Upernavik is situated so far north that many visitors feel like they are standing on top of the world at 72 degrees north. Its location also means that the open-air museum in Upernavik is the world's northernmost. A unique wildlife dominates the Upernavik area, which also has the world's largest bird cliff, Apparsuit. Another famous mountain is the town's landmark, Qaarsorsuaq at 1100 metres.
Upernavik's main industry
More than half of the 2800 inhabitants of Upernavik's surrounding country live in the ten settlements along the municipality's 450 km coastline. The main industry here is fishing for halibut, which in winter are caught with long lines through the ice. As the sea is frozen from December to June, you get to the fishing grounds by dogsled or snowmobile. The frozen sea with its magnificent views over the Davis Strait make a trip by dogsled ideal for people visiting Upernavik from February to April.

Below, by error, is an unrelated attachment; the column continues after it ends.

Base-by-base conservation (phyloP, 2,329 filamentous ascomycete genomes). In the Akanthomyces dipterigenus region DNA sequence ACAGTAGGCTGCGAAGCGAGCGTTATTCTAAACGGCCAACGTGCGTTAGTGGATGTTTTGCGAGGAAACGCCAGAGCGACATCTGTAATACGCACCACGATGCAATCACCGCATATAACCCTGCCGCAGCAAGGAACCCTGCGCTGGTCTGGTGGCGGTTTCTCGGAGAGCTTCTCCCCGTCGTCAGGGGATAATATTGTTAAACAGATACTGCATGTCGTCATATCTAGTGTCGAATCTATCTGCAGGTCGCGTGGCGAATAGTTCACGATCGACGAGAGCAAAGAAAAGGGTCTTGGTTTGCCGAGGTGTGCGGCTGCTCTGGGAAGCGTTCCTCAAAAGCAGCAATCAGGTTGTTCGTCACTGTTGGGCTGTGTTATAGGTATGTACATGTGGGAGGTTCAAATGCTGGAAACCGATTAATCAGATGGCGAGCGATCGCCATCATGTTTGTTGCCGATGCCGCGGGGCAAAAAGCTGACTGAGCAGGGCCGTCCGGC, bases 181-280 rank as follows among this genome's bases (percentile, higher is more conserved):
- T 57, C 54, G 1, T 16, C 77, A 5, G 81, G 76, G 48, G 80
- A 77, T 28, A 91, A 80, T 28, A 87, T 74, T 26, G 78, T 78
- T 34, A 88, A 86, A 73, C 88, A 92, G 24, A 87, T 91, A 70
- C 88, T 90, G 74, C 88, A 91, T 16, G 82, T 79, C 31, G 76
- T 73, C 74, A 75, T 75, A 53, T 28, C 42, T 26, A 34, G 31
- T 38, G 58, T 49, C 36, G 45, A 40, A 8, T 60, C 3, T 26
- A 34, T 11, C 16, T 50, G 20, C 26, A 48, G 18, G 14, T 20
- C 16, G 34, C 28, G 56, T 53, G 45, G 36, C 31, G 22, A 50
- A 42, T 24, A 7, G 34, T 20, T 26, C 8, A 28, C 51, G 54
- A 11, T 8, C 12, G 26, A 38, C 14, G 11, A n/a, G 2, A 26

Fishing trips and sailing at Upernavik
However, hunting plays a significant employment role in the settlements. Narwhals are still caught in the traditional way by kayak in Melville Bay, where beluga whales and polar bears are also hunted. For millennia seals have been caught in nets under the ice or hunted when they warmed themselves on the ice under the spring sun. Various hunting trips for tourists can be arranged in Upernavik and the area is ideal for kayaking from settlement to settlement or excursions with chartered boats.
Population: 1107 in the town and 1703 inhabitants spread over 10 settlements.
You can go kayaking on mirror-like water with views of the midnight sun and with snow and ice 180 degrees around you.